Amongst the line-up the CBC has released for the country’s sesquicentennial celebrations, Anne, its first Anne of Green Gables adaptation in over 30 years, is the biggest standout so far this year. Produced in collaboration with Netflix (where it is broadcast online internationally as Anne With an E), Anne is a TV series made for the modern viewer, a fact that becomes apparent as Anne begins to tell Matthew about herself. By the end of the 90-minute premier, the show has made its first major departure from the book: Marilla punishes Anne by coldly sending her back to the orphanage for her perceived misbehaviour, before discovering that she was in the wrong and sending Matthew on a wild horse ride to fetch Anne back home.
Adapted by Canadian-born Moira Walley-Beckett, best known for her work on Breaking Bad, this Anne is most often described by critics and fans as “gritty” — for better or for worse. Anne reads more deeply into some passages that are dealt with only briefly in L.M. Montgomery’s original text and makes some new inventions to flesh out its characters’ back stories. This Anne is far more affected by her harsh, loveless upbringing, and the Cuthberts now have a subplot to explain why they live together, unmarried and in isolation.
For some, these additions are too much, violating the beloved Anne of their memories. However, the Anne we most often remember is not the Anne of Montgomery’s book, but the Megan-Follows-as-Anne of the CBC’s 1985 TV movie. This was one of the most-watched broadcasts ever to air on Canadian TV and remains, for many, the essential Anne of Green Gables — a Google search of the title brings up the TV movie as the first result, ahead of the book.
The 1985 film, beautiful and sentimental, is probably closer to what Montgomery — whose fiction was escapist in nature — imagined when she created Anne. However, in a post-Sopranos TV landscape, viewers aren’t looking for a safe, comforting world to escape into. Audiences demand antiheroes, danger, and plotlines that often veer into the sordid. How could a story as sweet as Anne’s fit into such an environment? With Walley-Beckett’s delicate touch, quite well.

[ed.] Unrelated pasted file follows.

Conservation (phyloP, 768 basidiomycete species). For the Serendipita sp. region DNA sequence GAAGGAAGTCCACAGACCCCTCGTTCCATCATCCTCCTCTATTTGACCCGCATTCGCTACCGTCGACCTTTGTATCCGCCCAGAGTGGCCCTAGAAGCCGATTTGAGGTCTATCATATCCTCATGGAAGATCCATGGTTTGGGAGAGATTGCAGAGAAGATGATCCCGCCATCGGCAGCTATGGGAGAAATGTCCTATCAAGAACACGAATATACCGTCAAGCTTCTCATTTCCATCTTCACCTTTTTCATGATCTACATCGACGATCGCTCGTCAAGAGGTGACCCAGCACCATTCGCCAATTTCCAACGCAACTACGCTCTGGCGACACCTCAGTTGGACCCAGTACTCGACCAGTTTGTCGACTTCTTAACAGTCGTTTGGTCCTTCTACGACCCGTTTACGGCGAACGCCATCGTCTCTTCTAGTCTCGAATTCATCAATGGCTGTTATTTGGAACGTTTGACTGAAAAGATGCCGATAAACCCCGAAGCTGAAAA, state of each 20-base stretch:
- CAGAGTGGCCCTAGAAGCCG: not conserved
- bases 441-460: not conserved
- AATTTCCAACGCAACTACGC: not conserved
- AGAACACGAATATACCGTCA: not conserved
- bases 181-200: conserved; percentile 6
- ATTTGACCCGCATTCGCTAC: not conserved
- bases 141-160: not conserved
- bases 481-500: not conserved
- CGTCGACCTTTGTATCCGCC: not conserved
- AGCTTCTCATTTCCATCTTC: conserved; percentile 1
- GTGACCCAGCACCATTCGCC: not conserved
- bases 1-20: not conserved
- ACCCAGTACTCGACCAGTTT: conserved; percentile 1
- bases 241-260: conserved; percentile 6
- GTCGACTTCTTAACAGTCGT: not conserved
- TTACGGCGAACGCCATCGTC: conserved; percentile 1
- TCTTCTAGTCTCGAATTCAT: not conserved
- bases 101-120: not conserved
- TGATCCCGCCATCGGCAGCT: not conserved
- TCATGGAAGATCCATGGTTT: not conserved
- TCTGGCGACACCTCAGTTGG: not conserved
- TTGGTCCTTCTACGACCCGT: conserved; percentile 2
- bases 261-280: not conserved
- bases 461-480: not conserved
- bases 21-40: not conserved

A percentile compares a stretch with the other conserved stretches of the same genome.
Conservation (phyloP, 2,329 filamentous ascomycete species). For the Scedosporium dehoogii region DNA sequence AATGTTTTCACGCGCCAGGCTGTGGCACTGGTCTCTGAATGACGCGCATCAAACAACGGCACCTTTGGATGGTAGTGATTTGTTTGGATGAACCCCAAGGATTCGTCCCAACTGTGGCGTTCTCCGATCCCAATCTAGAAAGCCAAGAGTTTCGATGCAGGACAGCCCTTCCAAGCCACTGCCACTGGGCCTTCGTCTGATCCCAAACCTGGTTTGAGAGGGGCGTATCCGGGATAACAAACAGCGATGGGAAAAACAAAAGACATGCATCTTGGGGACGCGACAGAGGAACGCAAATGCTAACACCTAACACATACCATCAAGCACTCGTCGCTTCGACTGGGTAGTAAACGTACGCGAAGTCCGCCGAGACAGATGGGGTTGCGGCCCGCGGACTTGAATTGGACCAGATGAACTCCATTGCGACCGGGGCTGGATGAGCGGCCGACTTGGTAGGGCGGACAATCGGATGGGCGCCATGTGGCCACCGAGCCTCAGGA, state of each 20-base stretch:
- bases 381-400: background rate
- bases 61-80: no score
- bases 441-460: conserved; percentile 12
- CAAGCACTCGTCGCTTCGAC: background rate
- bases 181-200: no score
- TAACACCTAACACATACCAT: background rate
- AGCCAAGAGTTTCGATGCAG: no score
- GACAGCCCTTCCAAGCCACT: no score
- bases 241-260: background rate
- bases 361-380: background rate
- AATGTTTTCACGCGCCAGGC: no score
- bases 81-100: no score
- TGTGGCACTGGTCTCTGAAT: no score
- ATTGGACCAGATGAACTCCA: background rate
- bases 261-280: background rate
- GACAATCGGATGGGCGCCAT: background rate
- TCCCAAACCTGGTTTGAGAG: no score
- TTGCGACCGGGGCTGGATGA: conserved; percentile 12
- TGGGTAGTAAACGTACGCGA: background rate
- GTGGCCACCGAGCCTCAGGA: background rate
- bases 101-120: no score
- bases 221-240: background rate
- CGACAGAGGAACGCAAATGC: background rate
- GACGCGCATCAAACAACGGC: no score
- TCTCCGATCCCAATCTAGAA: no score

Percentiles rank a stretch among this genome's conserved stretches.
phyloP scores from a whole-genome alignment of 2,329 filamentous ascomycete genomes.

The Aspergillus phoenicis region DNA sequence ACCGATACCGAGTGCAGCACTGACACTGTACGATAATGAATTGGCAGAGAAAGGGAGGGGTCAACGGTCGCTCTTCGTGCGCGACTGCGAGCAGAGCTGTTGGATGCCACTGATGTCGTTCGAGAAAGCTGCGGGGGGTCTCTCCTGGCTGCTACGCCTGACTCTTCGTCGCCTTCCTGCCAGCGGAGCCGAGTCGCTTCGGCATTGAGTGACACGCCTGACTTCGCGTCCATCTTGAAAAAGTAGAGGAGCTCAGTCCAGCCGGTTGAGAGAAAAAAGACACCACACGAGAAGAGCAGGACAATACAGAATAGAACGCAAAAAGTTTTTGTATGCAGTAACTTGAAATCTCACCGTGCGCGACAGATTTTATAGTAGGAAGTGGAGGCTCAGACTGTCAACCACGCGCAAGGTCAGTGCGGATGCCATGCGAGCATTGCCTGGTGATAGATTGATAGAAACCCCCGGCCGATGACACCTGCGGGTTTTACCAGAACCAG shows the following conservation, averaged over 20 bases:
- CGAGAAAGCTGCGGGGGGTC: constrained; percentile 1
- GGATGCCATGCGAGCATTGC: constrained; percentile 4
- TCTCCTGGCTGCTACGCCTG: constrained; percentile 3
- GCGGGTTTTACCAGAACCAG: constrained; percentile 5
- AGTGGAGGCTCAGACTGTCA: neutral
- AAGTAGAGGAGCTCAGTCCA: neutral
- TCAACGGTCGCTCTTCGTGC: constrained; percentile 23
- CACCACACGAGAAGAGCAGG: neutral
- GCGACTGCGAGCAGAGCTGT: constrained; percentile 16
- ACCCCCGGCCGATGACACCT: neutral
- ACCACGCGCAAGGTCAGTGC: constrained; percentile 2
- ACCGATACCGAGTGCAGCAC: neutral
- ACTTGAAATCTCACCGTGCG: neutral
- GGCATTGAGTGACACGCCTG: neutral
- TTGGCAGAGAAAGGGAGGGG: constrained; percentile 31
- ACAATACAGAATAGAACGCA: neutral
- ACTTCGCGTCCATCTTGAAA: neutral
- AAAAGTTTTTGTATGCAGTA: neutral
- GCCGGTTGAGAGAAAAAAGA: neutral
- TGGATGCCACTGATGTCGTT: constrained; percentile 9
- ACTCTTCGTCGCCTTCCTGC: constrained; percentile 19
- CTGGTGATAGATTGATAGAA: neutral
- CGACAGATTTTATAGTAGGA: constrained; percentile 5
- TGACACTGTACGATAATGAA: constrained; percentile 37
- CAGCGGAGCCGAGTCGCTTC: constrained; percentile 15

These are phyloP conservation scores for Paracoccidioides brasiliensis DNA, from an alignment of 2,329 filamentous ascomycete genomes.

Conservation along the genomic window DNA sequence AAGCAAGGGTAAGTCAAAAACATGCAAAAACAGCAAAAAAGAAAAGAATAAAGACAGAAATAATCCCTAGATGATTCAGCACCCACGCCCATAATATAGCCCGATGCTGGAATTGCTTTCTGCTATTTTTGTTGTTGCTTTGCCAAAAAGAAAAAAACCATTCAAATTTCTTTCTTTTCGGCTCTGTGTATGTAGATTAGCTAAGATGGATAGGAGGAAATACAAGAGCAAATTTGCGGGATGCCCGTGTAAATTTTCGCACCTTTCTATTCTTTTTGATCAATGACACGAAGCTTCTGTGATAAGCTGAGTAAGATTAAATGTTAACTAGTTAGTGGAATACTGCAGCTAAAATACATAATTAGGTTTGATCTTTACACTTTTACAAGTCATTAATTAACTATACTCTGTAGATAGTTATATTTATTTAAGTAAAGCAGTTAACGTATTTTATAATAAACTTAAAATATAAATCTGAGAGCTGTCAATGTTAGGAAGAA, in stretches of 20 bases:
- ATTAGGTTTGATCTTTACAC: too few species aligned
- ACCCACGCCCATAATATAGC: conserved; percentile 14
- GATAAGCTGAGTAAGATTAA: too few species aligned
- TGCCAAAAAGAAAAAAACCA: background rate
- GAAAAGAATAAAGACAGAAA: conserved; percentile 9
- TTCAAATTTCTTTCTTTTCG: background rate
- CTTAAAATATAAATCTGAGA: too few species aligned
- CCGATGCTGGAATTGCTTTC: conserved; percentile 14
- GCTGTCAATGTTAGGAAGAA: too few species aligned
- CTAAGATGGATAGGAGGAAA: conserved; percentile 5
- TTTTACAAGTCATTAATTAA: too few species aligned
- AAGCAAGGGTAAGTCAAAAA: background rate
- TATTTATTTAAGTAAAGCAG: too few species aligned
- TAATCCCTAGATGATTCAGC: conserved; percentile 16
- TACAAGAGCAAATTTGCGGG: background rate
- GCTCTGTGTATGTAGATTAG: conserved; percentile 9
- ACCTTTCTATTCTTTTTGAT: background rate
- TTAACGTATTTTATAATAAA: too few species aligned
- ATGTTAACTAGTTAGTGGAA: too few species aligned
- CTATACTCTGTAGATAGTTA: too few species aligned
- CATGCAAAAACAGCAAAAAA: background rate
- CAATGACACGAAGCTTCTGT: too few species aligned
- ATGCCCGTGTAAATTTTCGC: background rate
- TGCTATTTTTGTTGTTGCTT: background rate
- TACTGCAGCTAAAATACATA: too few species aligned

In previous iterations of Anne of Green Gables, Anne’s melancholy early childhood, marked by loneliness, overwork, and imaginary friends, was treated much the same way as her more trivial schoolgirl concerns. In Anne, the titular character is actively fleeing these traumatic memories, giving fans occasion to consider the scars that such a harrowing childhood would leave. While in the novel Marilla mentions her youthful relationship with John Blythe with only a few wistful words, in Anne the regrets of her past are painful memories that shed light on her character — one that offers a much more compelling arc than the one in the novel.
Lucy Maud Montgomery’s life is an important piece of context in understanding the Anne saga, which was published in six books between 1908 (Anne of Green Gables) and 1939 (Anne of Ingleside). Her mother passed away before her second birthday, and she was sent to live with her maternal grandparents in Cavendish, P.E.I., where she spent a lonely childhood. At age 37 she married Presbyterian minister Ewen Macdonald, a man of whom she wrote, “I would not want him for a lover but I hope at first that I might find a friend in him.” Life with him was hard, as she struggled with his crippling depressive episodes as well as her own, on top of a stillborn child, an unscrupulous literary agent, the Spanish Flu, and the shadow of the First World War, which became an obsession for her.
Her most prolific periods of writing came at times when she most needed escape. Shortly after Anne of Green Gables was published, she wrote in her journal, “One of the reviews says ‘the book radiates happiness and optimism’. When I think of the condition of worry and gloom and care under which it was written I wonder at this. Thank God I can keep the shadows of my life out of my work. […] I would not wish to darken any other life. I want instead to be a messenger of optimism and sunshine.”
Much like her famous heroine, Montgomery channeled her love of literature and nature into her writing to escape a world that was too gritty, too full of the uncompromising and raw details that make good TV in 2017. Anne may not be as true to the book as previous adaptations, but it is more true to the life that inspired the book.
For modern audiences, this heartbreaking context serves to heighten our appreciation of the sweeter moments. In the second episode, when Matthew tracks Anne down to a train station where she is reciting poetry for coins, we witness a fierce confrontation that ends with the newly-dubbed daughter in a fervent embrace with her guardian, even more touching and poignant than Anne’s joy in the novel at being allowed to attend the picnic.
Ultimately, we love Anne for her resilience and her fresh-eyed wonder. She leans in to her sorrows and finds comfort within herself and in small joys despite the bleakest circumstance. “My life is a perfect graveyard of buried hopes,” she says, explaining, “It sounds so nice and romantic, just as if I were a heroine in a book, you know. I am so fond of romantic things, and a graveyard full of buried hopes is about as romantic a thing as one can imagine isn’t it? I’m rather glad I have one.”